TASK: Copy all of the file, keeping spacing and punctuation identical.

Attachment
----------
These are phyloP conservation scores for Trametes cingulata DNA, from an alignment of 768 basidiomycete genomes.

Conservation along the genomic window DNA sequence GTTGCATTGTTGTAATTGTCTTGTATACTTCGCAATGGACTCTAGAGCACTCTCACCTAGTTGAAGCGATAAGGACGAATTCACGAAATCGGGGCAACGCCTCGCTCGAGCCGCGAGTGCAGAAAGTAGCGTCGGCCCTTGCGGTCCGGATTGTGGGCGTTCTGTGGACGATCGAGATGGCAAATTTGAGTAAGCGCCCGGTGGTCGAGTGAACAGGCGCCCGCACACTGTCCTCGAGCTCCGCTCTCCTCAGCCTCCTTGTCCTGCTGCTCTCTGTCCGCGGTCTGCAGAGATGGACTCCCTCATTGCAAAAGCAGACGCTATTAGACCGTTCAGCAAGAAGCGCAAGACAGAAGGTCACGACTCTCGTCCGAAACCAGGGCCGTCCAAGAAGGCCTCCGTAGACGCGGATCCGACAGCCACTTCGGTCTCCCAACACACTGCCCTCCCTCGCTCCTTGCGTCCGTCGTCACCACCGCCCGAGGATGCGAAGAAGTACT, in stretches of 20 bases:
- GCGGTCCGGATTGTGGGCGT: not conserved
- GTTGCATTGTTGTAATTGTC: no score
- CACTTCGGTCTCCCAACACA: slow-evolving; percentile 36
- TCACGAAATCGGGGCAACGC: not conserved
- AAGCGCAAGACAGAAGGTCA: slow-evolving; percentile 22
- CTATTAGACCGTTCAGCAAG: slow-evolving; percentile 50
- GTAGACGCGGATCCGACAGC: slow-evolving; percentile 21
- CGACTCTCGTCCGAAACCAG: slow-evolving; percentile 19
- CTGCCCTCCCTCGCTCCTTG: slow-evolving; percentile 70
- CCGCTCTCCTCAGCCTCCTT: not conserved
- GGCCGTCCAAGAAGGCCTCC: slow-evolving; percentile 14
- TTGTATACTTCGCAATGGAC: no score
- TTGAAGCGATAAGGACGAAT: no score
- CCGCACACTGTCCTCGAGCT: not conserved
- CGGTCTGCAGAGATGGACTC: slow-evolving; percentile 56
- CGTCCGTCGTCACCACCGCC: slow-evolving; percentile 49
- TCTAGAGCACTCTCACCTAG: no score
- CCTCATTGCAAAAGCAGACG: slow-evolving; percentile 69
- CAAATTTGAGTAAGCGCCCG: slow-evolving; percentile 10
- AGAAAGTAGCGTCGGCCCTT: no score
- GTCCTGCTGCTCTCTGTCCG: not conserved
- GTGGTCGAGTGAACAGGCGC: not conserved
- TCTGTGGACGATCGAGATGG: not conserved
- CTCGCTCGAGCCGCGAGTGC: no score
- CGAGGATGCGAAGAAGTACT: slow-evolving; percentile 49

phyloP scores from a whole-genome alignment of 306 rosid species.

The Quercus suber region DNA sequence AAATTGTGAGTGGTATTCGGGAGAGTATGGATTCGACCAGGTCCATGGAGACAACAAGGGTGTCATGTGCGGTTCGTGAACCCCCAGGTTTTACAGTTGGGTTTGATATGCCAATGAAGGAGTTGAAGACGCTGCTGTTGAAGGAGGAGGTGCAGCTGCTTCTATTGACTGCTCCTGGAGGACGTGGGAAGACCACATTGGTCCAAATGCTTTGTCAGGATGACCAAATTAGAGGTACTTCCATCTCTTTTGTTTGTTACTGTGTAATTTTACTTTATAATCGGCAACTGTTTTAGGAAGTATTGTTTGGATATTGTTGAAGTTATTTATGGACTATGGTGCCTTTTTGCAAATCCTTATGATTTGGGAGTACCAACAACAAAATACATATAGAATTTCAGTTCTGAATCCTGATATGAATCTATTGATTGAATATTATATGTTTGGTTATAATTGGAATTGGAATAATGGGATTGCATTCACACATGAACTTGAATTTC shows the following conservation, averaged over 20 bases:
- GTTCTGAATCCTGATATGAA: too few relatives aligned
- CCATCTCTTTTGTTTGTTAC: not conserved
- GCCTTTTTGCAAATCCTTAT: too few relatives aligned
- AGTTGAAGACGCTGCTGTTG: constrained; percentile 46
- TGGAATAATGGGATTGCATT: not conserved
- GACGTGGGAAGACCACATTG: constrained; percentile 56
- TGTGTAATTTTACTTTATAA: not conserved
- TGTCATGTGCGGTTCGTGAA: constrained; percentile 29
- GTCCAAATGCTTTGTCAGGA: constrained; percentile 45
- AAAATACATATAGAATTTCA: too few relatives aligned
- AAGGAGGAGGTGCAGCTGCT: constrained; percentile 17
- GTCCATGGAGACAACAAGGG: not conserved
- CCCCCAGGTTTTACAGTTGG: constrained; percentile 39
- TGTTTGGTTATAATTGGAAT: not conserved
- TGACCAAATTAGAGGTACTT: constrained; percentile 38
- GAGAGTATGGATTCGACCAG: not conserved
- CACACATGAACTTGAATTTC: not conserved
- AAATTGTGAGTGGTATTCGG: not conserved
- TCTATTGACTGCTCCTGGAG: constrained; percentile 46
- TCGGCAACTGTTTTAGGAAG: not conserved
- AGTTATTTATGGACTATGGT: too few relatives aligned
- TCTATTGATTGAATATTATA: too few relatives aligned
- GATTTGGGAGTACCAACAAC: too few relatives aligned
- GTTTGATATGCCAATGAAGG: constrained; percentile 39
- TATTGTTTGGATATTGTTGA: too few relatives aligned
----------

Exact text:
These are phyloP conservation scores for Trametes cingulata DNA, from an alignment of 768 basidiomycete genomes.

Conservation along the genomic window DNA sequence GTTGCATTGTTGTAATTGTCTTGTATACTTCGCAATGGACTCTAGAGCACTCTCACCTAGTTGAAGCGATAAGGACGAATTCACGAAATCGGGGCAACGCCTCGCTCGAGCCGCGAGTGCAGAAAGTAGCGTCGGCCCTTGCGGTCCGGATTGTGGGCGTTCTGTGGACGATCGAGATGGCAAATTTGAGTAAGCGCCCGGTGGTCGAGTGAACAGGCGCCCGCACACTGTCCTCGAGCTCCGCTCTCCTCAGCCTCCTTGTCCTGCTGCTCTCTGTCCGCGGTCTGCAGAGATGGACTCCCTCATTGCAAAAGCAGACGCTATTAGACCGTTCAGCAAGAAGCGCAAGACAGAAGGTCACGACTCTCGTCCGAAACCAGGGCCGTCCAAGAAGGCCTCCGTAGACGCGGATCCGACAGCCACTTCGGTCTCCCAACACACTGCCCTCCCTCGCTCCTTGCGTCCGTCGTCACCACCGCCCGAGGATGCGAAGAAGTACT, in stretches of 20 bases:
- GCGGTCCGGATTGTGGGCGT: not conserved
- GTTGCATTGTTGTAATTGTC: no score
- CACTTCGGTCTCCCAACACA: slow-evolving; percentile 36
- TCACGAAATCGGGGCAACGC: not conserved
- AAGCGCAAGACAGAAGGTCA: slow-evolving; percentile 22
- CTATTAGACCGTTCAGCAAG: slow-evolving; percentile 50
- GTAGACGCGGATCCGACAGC: slow-evolving; percentile 21
- CGACTCTCGTCCGAAACCAG: slow-evolving; percentile 19
- CTGCCCTCCCTCGCTCCTTG: slow-evolving; percentile 70
- CCGCTCTCCTCAGCCTCCTT: not conserved
- GGCCGTCCAAGAAGGCCTCC: slow-evolving; percentile 14
- TTGTATACTTCGCAATGGAC: no score
- TTGAAGCGATAAGGACGAAT: no score
- CCGCACACTGTCCTCGAGCT: not conserved
- CGGTCTGCAGAGATGGACTC: slow-evolving; percentile 56
- CGTCCGTCGTCACCACCGCC: slow-evolving; percentile 49
- TCTAGAGCACTCTCACCTAG: no score
- CCTCATTGCAAAAGCAGACG: slow-evolving; percentile 69
- CAAATTTGAGTAAGCGCCCG: slow-evolving; percentile 10
- AGAAAGTAGCGTCGGCCCTT: no score
- GTCCTGCTGCTCTCTGTCCG: not conserved
- GTGGTCGAGTGAACAGGCGC: not conserved
- TCTGTGGACGATCGAGATGG: not conserved
- CTCGCTCGAGCCGCGAGTGC: no score
- CGAGGATGCGAAGAAGTACT: slow-evolving; percentile 49

phyloP scores from a whole-genome alignment of 306 rosid species.

The Quercus suber region DNA sequence AAATTGTGAGTGGTATTCGGGAGAGTATGGATTCGACCAGGTCCATGGAGACAACAAGGGTGTCATGTGCGGTTCGTGAACCCCCAGGTTTTACAGTTGGGTTTGATATGCCAATGAAGGAGTTGAAGACGCTGCTGTTGAAGGAGGAGGTGCAGCTGCTTCTATTGACTGCTCCTGGAGGACGTGGGAAGACCACATTGGTCCAAATGCTTTGTCAGGATGACCAAATTAGAGGTACTTCCATCTCTTTTGTTTGTTACTGTGTAATTTTACTTTATAATCGGCAACTGTTTTAGGAAGTATTGTTTGGATATTGTTGAAGTTATTTATGGACTATGGTGCCTTTTTGCAAATCCTTATGATTTGGGAGTACCAACAACAAAATACATATAGAATTTCAGTTCTGAATCCTGATATGAATCTATTGATTGAATATTATATGTTTGGTTATAATTGGAATTGGAATAATGGGATTGCATTCACACATGAACTTGAATTTC shows the following conservation, averaged over 20 bases:
- GTTCTGAATCCTGATATGAA: too few relatives aligned
- CCATCTCTTTTGTTTGTTAC: not conserved
- GCCTTTTTGCAAATCCTTAT: too few relatives aligned
- AGTTGAAGACGCTGCTGTTG: constrained; percentile 46
- TGGAATAATGGGATTGCATT: not conserved
- GACGTGGGAAGACCACATTG: constrained; percentile 56
- TGTGTAATTTTACTTTATAA: not conserved
- TGTCATGTGCGGTTCGTGAA: constrained; percentile 29
- GTCCAAATGCTTTGTCAGGA: constrained; percentile 45
- AAAATACATATAGAATTTCA: too few relatives aligned
- AAGGAGGAGGTGCAGCTGCT: constrained; percentile 17
- GTCCATGGAGACAACAAGGG: not conserved
- CCCCCAGGTTTTACAGTTGG: constrained; percentile 39
- TGTTTGGTTATAATTGGAAT: not conserved
- TGACCAAATTAGAGGTACTT: constrained; percentile 38
- GAGAGTATGGATTCGACCAG: not conserved
- CACACATGAACTTGAATTTC: not conserved
- AAATTGTGAGTGGTATTCGG: not conserved
- TCTATTGACTGCTCCTGGAG: constrained; percentile 46
- TCGGCAACTGTTTTAGGAAG: not conserved
- AGTTATTTATGGACTATGGT: too few relatives aligned
- TCTATTGATTGAATATTATA: too few relatives aligned
- GATTTGGGAGTACCAACAAC: too few relatives aligned
- GTTTGATATGCCAATGAAGG: constrained; percentile 39
- TATTGTTTGGATATTGTTGA: too few relatives aligned